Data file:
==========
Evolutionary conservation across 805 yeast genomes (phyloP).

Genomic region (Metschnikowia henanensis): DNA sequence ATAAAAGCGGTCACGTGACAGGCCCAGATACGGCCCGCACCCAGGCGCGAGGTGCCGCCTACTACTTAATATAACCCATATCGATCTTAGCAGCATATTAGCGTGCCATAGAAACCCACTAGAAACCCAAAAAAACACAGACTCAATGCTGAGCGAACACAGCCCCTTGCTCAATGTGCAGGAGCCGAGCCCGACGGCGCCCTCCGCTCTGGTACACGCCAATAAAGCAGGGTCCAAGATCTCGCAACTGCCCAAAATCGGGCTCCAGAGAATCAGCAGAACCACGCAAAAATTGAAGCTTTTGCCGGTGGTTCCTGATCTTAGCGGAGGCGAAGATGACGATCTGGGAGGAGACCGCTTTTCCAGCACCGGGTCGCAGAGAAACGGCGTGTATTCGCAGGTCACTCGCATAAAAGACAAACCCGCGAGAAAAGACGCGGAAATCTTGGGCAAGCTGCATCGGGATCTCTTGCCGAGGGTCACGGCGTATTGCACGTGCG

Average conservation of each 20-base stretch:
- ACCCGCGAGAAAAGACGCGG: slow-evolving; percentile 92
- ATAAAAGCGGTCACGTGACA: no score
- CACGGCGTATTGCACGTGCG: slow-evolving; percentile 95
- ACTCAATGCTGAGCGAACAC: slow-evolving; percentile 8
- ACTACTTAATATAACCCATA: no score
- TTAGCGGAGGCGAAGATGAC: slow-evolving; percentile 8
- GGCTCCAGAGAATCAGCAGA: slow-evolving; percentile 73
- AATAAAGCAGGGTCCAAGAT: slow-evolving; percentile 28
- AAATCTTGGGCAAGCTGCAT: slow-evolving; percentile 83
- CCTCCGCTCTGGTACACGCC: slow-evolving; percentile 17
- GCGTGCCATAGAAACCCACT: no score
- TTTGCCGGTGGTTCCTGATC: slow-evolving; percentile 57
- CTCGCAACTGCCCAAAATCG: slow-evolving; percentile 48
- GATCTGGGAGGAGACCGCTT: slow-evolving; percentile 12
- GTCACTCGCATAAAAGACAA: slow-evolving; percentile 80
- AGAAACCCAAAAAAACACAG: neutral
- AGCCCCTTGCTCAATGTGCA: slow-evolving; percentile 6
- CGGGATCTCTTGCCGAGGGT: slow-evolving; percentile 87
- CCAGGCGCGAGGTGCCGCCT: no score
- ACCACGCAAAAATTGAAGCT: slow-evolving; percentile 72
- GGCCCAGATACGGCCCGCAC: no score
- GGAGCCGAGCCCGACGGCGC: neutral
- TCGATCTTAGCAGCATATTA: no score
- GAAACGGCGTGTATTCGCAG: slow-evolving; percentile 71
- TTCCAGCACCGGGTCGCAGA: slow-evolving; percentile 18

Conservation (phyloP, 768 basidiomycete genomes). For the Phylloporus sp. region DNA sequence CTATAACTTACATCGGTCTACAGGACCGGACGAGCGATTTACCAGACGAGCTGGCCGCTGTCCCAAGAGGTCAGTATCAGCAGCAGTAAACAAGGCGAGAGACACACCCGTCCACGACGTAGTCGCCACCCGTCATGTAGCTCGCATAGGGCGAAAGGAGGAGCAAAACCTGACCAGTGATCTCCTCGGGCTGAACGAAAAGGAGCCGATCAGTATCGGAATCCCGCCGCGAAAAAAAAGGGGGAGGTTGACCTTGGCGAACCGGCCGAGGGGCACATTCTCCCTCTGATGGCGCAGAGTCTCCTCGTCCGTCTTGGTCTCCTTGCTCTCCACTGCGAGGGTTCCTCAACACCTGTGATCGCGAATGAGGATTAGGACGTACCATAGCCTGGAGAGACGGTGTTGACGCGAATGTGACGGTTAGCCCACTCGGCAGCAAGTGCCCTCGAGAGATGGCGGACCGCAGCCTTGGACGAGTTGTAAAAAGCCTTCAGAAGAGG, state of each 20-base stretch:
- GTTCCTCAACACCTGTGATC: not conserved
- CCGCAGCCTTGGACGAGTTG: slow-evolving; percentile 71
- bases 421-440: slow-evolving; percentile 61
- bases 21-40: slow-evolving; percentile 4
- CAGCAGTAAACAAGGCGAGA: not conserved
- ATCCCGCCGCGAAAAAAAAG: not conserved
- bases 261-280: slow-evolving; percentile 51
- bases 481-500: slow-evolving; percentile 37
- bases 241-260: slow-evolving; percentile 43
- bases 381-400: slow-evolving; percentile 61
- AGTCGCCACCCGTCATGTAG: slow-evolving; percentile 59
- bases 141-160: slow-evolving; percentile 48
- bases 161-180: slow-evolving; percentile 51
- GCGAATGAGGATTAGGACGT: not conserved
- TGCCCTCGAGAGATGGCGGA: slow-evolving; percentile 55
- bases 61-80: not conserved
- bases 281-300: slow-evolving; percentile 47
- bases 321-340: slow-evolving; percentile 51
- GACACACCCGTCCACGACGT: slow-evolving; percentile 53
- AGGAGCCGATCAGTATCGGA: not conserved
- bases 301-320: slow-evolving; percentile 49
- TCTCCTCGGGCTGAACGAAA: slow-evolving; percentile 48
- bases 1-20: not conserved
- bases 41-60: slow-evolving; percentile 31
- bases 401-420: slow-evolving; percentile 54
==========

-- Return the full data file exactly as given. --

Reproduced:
Evolutionary conservation across 805 yeast genomes (phyloP).

Genomic region (Metschnikowia henanensis): DNA sequence ATAAAAGCGGTCACGTGACAGGCCCAGATACGGCCCGCACCCAGGCGCGAGGTGCCGCCTACTACTTAATATAACCCATATCGATCTTAGCAGCATATTAGCGTGCCATAGAAACCCACTAGAAACCCAAAAAAACACAGACTCAATGCTGAGCGAACACAGCCCCTTGCTCAATGTGCAGGAGCCGAGCCCGACGGCGCCCTCCGCTCTGGTACACGCCAATAAAGCAGGGTCCAAGATCTCGCAACTGCCCAAAATCGGGCTCCAGAGAATCAGCAGAACCACGCAAAAATTGAAGCTTTTGCCGGTGGTTCCTGATCTTAGCGGAGGCGAAGATGACGATCTGGGAGGAGACCGCTTTTCCAGCACCGGGTCGCAGAGAAACGGCGTGTATTCGCAGGTCACTCGCATAAAAGACAAACCCGCGAGAAAAGACGCGGAAATCTTGGGCAAGCTGCATCGGGATCTCTTGCCGAGGGTCACGGCGTATTGCACGTGCG

Average conservation of each 20-base stretch:
- ACCCGCGAGAAAAGACGCGG: slow-evolving; percentile 92
- ATAAAAGCGGTCACGTGACA: no score
- CACGGCGTATTGCACGTGCG: slow-evolving; percentile 95
- ACTCAATGCTGAGCGAACAC: slow-evolving; percentile 8
- ACTACTTAATATAACCCATA: no score
- TTAGCGGAGGCGAAGATGAC: slow-evolving; percentile 8
- GGCTCCAGAGAATCAGCAGA: slow-evolving; percentile 73
- AATAAAGCAGGGTCCAAGAT: slow-evolving; percentile 28
- AAATCTTGGGCAAGCTGCAT: slow-evolving; percentile 83
- CCTCCGCTCTGGTACACGCC: slow-evolving; percentile 17
- GCGTGCCATAGAAACCCACT: no score
- TTTGCCGGTGGTTCCTGATC: slow-evolving; percentile 57
- CTCGCAACTGCCCAAAATCG: slow-evolving; percentile 48
- GATCTGGGAGGAGACCGCTT: slow-evolving; percentile 12
- GTCACTCGCATAAAAGACAA: slow-evolving; percentile 80
- AGAAACCCAAAAAAACACAG: neutral
- AGCCCCTTGCTCAATGTGCA: slow-evolving; percentile 6
- CGGGATCTCTTGCCGAGGGT: slow-evolving; percentile 87
- CCAGGCGCGAGGTGCCGCCT: no score
- ACCACGCAAAAATTGAAGCT: slow-evolving; percentile 72
- GGCCCAGATACGGCCCGCAC: no score
- GGAGCCGAGCCCGACGGCGC: neutral
- TCGATCTTAGCAGCATATTA: no score
- GAAACGGCGTGTATTCGCAG: slow-evolving; percentile 71
- TTCCAGCACCGGGTCGCAGA: slow-evolving; percentile 18

Conservation (phyloP, 768 basidiomycete genomes). For the Phylloporus sp. region DNA sequence CTATAACTTACATCGGTCTACAGGACCGGACGAGCGATTTACCAGACGAGCTGGCCGCTGTCCCAAGAGGTCAGTATCAGCAGCAGTAAACAAGGCGAGAGACACACCCGTCCACGACGTAGTCGCCACCCGTCATGTAGCTCGCATAGGGCGAAAGGAGGAGCAAAACCTGACCAGTGATCTCCTCGGGCTGAACGAAAAGGAGCCGATCAGTATCGGAATCCCGCCGCGAAAAAAAAGGGGGAGGTTGACCTTGGCGAACCGGCCGAGGGGCACATTCTCCCTCTGATGGCGCAGAGTCTCCTCGTCCGTCTTGGTCTCCTTGCTCTCCACTGCGAGGGTTCCTCAACACCTGTGATCGCGAATGAGGATTAGGACGTACCATAGCCTGGAGAGACGGTGTTGACGCGAATGTGACGGTTAGCCCACTCGGCAGCAAGTGCCCTCGAGAGATGGCGGACCGCAGCCTTGGACGAGTTGTAAAAAGCCTTCAGAAGAGG, state of each 20-base stretch:
- GTTCCTCAACACCTGTGATC: not conserved
- CCGCAGCCTTGGACGAGTTG: slow-evolving; percentile 71
- bases 421-440: slow-evolving; percentile 61
- bases 21-40: slow-evolving; percentile 4
- CAGCAGTAAACAAGGCGAGA: not conserved
- ATCCCGCCGCGAAAAAAAAG: not conserved
- bases 261-280: slow-evolving; percentile 51
- bases 481-500: slow-evolving; percentile 37
- bases 241-260: slow-evolving; percentile 43
- bases 381-400: slow-evolving; percentile 61
- AGTCGCCACCCGTCATGTAG: slow-evolving; percentile 59
- bases 141-160: slow-evolving; percentile 48
- bases 161-180: slow-evolving; percentile 51
- GCGAATGAGGATTAGGACGT: not conserved
- TGCCCTCGAGAGATGGCGGA: slow-evolving; percentile 55
- bases 61-80: not conserved
- bases 281-300: slow-evolving; percentile 47
- bases 321-340: slow-evolving; percentile 51
- GACACACCCGTCCACGACGT: slow-evolving; percentile 53
- AGGAGCCGATCAGTATCGGA: not conserved
- bases 301-320: slow-evolving; percentile 49
- TCTCCTCGGGCTGAACGAAA: slow-evolving; percentile 48
- bases 1-20: not conserved
- bases 41-60: slow-evolving; percentile 31
- bases 401-420: slow-evolving; percentile 54